Its not like these are going to replace DVDs. I say let them prosper. And heck, get yourself a food saver and you could probably extend the disks lives extensively.
     
  6. HorizonsFan

    HorizonsFan DIS Veteran

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    I think that one of the main things that killed DIVX was the special player and phone line connection...
    This is equally bad, however. I think they're counting too heavily on the convenience factor. People are going to rent because it's cheaper without regard to whether or not they might incur a late fee. Why are stores so ready to offer no interest for 12 months for large purchases? Because people buy intending to pay it off before the interest begins to accrue and most don't.
    People are going to spend where the up-front cost is the lowest.
     
  7. Schmeck

    Schmeck <font color=blue>Funny thing is now my 17 year old

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    Oh lovely, more trash, now with a Disney logo on it...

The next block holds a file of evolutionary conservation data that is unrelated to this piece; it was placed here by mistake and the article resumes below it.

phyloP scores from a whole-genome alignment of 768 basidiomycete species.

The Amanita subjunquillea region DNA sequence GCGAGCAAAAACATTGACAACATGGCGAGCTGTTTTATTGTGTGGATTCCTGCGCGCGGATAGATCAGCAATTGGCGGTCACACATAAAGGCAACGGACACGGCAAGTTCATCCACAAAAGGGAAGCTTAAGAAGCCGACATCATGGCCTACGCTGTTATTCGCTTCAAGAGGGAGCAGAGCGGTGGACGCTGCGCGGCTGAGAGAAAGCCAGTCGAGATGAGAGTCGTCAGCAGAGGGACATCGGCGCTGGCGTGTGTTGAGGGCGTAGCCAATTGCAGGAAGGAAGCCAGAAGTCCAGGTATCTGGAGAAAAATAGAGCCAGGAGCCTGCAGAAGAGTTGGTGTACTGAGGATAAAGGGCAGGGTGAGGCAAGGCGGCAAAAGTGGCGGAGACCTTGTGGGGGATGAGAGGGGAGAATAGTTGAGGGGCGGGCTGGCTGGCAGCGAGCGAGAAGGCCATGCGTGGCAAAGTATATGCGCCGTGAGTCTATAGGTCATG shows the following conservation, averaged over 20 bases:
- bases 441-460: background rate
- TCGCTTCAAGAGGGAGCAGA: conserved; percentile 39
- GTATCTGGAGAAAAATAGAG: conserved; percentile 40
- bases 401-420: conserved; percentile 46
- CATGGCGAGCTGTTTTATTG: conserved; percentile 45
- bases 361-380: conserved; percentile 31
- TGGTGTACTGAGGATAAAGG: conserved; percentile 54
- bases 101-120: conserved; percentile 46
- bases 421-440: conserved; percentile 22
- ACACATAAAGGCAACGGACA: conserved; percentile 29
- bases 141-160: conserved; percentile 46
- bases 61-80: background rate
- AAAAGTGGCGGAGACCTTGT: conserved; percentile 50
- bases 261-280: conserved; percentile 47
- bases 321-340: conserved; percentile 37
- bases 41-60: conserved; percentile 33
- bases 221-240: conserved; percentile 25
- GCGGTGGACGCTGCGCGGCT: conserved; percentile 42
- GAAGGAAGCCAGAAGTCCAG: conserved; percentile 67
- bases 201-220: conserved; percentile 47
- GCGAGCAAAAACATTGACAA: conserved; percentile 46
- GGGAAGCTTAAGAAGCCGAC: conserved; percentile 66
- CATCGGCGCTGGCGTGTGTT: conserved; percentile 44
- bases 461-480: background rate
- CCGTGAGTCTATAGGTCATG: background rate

As if the morons who can't return a movie are going to bother mailing them to GreenDisk :mad:

    Schmeck, very disappointed in Disney for agreeing to this wasteful product!
     
  8. wdwguide

    wdwguide Ex Guide Book Author

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    Environmentality my [censored].
     
  9. AKemel

    AKemel <a href="http://www.wdwinfo.com/dis-sponsor/index.

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    I can always count on this board to "trash" any original and "recycled" Disney ideas.;)
     
  10. colleen costello

    colleen costello <font color=FF99FF>Is in a "just back from OKW and

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    What nonsense... A sad commentary on American values. What happen to "reuse and recycle?" Also, there is currently software available that lets you easily copy DVD's. Guess they are not worried about that.
     
  11. WDWHound

    WDWHound DIS Veteran